Some expats are doomed to failure.
They get off the plane complaining about something. The moment they check-in at their hotel they hit Facebook to complain about the taxi service, small portions, or the unbelievable rainy weather. And they send nasty emails to anyone who sees the glass half-full.
But… This Isn’t Like Home!
A while back, I received a flaming from an traveler who just completed a two week trip to Ecuador. It seems that they had a rather bad experience while here in Ecuador.
He was angry that everyone online lied to him about what to expect. Here’s what he said:
“I spent 8 months researching Ecuador before we made our trip, and I can not remember a single blog site that I can say told me the truth as to what we would find once there, including yours.”
I find it hard to believe that someone could research any topic for eight months and still not understand it. It seems that the rose-colored glasses filtered out what he didn’t want to see. And when he arrived he was shocked.
In his email, he complained about the people (unfriendly), the president (dislikes gringos), dogs (too many), safety (doesn’t exist), and other expats (all liars).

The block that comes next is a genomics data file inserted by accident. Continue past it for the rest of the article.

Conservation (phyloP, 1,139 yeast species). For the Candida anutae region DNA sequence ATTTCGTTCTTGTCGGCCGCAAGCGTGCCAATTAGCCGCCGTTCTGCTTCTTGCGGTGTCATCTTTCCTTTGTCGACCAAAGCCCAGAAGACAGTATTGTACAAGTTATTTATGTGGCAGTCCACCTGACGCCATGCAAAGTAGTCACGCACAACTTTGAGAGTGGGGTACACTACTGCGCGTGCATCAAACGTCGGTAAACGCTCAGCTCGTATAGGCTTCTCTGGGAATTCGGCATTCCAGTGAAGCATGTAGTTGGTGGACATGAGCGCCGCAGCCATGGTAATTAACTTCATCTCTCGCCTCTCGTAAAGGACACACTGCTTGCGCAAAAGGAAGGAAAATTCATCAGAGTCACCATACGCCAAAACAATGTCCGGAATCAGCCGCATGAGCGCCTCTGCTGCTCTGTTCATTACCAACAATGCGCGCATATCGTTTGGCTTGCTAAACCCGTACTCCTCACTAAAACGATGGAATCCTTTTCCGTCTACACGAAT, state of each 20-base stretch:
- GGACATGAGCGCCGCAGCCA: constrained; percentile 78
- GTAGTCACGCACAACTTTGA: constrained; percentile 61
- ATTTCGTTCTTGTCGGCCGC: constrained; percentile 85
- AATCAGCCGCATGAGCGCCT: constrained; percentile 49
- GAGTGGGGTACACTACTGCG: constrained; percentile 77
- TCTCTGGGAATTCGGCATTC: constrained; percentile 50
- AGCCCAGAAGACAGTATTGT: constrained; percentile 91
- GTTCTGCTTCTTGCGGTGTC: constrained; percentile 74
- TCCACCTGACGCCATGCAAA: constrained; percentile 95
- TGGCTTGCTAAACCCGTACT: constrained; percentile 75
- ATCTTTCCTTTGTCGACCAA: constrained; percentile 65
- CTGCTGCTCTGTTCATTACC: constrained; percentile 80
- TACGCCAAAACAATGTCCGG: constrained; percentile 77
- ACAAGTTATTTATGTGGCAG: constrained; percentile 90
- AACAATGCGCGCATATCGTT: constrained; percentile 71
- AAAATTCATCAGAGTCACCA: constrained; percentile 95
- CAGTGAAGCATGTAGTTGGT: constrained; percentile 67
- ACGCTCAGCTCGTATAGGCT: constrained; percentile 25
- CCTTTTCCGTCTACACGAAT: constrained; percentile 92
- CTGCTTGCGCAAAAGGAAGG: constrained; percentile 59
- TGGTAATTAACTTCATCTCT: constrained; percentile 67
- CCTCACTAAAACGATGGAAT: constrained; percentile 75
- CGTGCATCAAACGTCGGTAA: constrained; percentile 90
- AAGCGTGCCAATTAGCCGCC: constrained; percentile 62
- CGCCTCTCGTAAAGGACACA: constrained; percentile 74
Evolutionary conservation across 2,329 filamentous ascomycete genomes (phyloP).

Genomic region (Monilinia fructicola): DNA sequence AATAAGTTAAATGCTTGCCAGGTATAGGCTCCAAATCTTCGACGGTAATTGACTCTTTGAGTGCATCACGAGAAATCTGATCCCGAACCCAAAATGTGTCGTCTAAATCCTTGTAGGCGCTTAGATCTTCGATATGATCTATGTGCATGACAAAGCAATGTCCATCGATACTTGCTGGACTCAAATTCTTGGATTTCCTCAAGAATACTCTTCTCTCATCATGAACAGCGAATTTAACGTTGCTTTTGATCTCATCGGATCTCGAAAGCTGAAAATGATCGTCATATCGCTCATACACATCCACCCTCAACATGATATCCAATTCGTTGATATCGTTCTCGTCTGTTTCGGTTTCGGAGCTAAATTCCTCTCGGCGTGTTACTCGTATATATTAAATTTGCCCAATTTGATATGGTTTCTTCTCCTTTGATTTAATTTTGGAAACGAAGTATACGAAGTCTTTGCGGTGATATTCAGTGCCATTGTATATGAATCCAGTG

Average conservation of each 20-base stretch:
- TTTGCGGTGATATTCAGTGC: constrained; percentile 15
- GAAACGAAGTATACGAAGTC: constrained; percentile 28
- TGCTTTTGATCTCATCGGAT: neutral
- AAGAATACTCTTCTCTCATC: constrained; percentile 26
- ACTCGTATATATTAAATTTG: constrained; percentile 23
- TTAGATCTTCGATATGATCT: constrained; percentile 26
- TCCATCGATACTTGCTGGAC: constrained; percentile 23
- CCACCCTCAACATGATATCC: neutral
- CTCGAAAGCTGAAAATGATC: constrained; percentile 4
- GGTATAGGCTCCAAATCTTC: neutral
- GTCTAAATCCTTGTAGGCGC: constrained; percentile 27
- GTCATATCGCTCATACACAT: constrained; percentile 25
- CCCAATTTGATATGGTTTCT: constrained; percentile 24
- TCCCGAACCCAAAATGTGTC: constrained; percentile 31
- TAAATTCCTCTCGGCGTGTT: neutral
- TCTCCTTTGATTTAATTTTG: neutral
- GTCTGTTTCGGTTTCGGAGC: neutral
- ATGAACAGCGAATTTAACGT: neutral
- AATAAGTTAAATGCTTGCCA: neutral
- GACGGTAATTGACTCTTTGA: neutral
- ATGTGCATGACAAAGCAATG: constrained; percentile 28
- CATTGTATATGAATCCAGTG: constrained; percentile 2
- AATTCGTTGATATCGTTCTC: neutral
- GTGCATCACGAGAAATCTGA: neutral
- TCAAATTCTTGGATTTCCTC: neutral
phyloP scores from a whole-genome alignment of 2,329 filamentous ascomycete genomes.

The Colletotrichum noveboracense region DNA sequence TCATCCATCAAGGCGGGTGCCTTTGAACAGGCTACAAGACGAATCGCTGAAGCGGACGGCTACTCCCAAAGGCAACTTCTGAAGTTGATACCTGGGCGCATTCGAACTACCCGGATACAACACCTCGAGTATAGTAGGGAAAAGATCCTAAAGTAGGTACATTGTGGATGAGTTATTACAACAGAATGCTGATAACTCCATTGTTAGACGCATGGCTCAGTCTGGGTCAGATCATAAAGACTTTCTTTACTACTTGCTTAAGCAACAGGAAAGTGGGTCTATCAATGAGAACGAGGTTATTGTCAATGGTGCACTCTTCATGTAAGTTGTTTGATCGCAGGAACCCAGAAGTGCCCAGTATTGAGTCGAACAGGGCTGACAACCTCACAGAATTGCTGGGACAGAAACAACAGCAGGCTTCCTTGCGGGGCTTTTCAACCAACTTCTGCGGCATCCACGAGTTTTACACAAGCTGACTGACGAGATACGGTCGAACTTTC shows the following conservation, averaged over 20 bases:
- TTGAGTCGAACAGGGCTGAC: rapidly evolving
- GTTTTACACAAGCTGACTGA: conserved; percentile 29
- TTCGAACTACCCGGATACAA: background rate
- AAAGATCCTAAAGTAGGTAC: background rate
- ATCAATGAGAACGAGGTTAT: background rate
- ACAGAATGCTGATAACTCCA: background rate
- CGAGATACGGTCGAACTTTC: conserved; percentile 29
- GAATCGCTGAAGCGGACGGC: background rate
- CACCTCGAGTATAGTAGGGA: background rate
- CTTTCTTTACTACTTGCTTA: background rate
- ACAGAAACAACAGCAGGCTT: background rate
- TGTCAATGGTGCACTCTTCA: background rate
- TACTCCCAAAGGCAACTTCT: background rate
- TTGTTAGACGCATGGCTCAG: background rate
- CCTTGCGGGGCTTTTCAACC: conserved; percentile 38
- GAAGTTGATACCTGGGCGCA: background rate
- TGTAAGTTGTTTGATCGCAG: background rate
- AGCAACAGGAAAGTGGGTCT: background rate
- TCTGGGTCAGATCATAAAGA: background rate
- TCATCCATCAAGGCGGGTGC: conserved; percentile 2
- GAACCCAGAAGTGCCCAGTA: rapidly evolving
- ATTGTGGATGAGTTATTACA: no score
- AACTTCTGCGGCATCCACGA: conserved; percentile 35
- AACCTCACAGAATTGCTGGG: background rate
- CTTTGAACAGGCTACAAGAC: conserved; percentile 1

Over the past six years, we have seen the Ecuadorian people to be a most friendly and welcoming culture. I don’t follow politics very much, but the president seems to favor foreigners – encouraging incoming expats with favorable visa requirements. Acceptable levels of dogs and safety are highly subjective – and dependent on what part of each area you are considering and what you are comparing them against.
In my experience, most expats arrive with both reasonable expectations and a willingness to adapt to how things are done in their new country. But some expats seem bent on the negative. And some of them favor lashing out against anyone in their path.
In my opinion, if you’re unhappy at home – you’ll be unhappy abroad regardless of where you move. If you are high maintenance, you just might find life abroad to be challenging. Of course, there is nothing wrong with liking things a certain way. But when you move to another country, you will likely lose that control. We have gotten used to random power and water cuts. Sometimes the carrots are damaged and the apples are soft (or just unavailable). We have low-thread count sheets and no hot water in the kitchen. But life goes on.
When I first saw the following video, I thought about the complaining expats who have trouble with inconvenience. This video is for you.
First World Problems (Weird Al)
Note: While our friend Al makes some good points – his voice can be a little grating in this video. Now you know.
Watch on YouTube
What Do You Think?
Have you seen this in other expats? Or in yourself? How do you handle adaptation? Please join the conversation below.